Delegates met in Philadelphia, Pennsylvania to revise the Articles of the Confederation; instead they wrote a new constitution and formed a federal system of government. 1787.
Louisiana Purchase
Land purchased during President Jefferson's term of office from France for $15 million. The land was from the Mississippi River to the Rocky Mountains and was explored by Lewis & Clark. 1803
Civil War
War between the Union (North) and the Confederacy (South) over states' rights and slavery. 1861-1865
Marbury v Madison
Supreme Court case that established judicial review which allows federal courts to strike down laws that violate the United States Constitution.
Dred Scott v. Sanford
Supreme Court case that ruled that slaves were property.
What parties were involved in the Constitutional Debate and what were their positions?
Federalist supported ratification of the Constitution. Led by Hamilton, Madison, and Jay. Believed in a strong national government.
Anti-Federalist opposed ratification of the Constitution. Let by Patrick Henry and George Mason. Thought the Constitution should have a Bill of Rights.
Federalist (part of the Constitutional Debate)
Supported ratification of the Constitution. Led by Hamilton, Madison, and Jay. Believed in a strong national government.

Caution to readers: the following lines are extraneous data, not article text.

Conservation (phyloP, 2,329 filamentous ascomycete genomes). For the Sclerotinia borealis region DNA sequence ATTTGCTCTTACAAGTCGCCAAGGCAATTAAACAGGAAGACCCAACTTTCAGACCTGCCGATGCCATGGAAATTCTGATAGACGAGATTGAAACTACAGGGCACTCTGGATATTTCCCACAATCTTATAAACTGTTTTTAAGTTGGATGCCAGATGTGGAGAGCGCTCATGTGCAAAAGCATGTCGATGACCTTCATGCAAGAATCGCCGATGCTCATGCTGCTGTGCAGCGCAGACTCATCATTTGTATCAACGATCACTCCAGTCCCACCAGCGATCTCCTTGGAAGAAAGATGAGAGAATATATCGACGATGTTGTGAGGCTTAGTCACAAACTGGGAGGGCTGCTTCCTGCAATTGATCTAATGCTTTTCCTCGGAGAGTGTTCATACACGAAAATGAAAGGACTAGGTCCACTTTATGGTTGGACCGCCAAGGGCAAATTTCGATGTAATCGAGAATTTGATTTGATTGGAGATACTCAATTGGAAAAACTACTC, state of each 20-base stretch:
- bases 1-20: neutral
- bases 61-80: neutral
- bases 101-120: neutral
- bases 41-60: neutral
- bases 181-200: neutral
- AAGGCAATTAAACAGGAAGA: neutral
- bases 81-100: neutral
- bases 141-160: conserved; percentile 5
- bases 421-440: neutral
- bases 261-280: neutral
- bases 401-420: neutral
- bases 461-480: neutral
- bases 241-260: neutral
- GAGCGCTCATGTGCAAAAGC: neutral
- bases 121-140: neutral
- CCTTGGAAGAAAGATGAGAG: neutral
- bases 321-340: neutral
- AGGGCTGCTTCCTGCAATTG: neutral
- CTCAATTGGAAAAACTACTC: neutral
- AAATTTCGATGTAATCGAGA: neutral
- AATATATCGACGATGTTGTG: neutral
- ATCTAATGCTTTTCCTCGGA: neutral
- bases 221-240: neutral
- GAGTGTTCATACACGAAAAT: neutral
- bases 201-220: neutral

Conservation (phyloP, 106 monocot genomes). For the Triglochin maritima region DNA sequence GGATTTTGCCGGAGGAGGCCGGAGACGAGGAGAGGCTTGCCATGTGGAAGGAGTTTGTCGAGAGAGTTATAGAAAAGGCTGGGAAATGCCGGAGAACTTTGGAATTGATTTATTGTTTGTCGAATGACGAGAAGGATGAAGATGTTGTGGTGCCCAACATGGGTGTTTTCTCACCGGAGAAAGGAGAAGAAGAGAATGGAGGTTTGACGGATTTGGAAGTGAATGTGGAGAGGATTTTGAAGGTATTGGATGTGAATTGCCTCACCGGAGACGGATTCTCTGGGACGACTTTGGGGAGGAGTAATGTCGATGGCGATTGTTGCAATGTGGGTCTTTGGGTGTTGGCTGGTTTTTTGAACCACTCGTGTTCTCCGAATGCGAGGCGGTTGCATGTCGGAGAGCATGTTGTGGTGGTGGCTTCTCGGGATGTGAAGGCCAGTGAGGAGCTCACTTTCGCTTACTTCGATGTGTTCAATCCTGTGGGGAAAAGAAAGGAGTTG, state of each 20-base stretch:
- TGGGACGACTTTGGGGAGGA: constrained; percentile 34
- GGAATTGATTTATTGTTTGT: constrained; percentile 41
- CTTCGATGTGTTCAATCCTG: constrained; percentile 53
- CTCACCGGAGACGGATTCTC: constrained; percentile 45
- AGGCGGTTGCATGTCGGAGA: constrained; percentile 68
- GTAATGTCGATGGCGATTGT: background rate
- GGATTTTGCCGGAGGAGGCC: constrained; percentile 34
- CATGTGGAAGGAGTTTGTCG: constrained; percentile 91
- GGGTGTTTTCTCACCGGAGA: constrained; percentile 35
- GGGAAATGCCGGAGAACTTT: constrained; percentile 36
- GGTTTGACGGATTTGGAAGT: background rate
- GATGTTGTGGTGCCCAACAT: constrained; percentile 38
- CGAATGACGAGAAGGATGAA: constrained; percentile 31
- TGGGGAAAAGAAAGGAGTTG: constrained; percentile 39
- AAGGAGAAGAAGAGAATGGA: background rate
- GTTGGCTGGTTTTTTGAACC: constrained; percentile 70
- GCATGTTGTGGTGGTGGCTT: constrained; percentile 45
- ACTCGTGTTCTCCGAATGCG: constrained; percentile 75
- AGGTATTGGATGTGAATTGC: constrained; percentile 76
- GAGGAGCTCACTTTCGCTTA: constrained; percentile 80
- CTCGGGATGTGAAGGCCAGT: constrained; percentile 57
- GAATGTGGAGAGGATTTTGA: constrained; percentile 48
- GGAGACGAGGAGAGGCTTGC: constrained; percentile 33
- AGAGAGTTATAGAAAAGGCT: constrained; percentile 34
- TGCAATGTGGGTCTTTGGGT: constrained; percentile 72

Anti-Federalist (part of the Constitutional Debate)
Opposed ratification of the Constitution. Let by Patrick Henry and George Mason. Thought the Constitution should have a Bill of Rights.
How did political parties come to be?
Political parties began with arguments over the power of the federal government and an opposition to Hamilton's plan for government.
Name the political parties during that time?
Federalist, Democratic Republican, Whig, Democratic, Republican.
What did the Federalist Party want?
Strong federal (central) government with emphasis on manufacturing, loose interpretation of the Constitution, protective tariffs, National Bank, British alliance, and rule by the wealthy.
What did the Democratic Republicans want?
Strong state governments, emphasis on agriculture, strict interpretation of the Constitution, French alliance, state banks, free trade.
What did the Whig Party want?
Whig replaced the Federalist Party after Federalist dissolved in the 1800s. Held many of the Federalist beliefs.
What did the Democratic Party want?
Modern Democratic Party began with the election of Andrew Jackson in 1828.
What did the Republican Party want?
Modern Republican party began before the Civil War as an anti-slavery party. Abraham Lincoln was elected the first Republican President in 1860.
Years of American Revolution?
What was the American Revolution About?
Conflict between Great Britain and its colonies in America. The American colonies declared their independence and were victorious. They became the United States.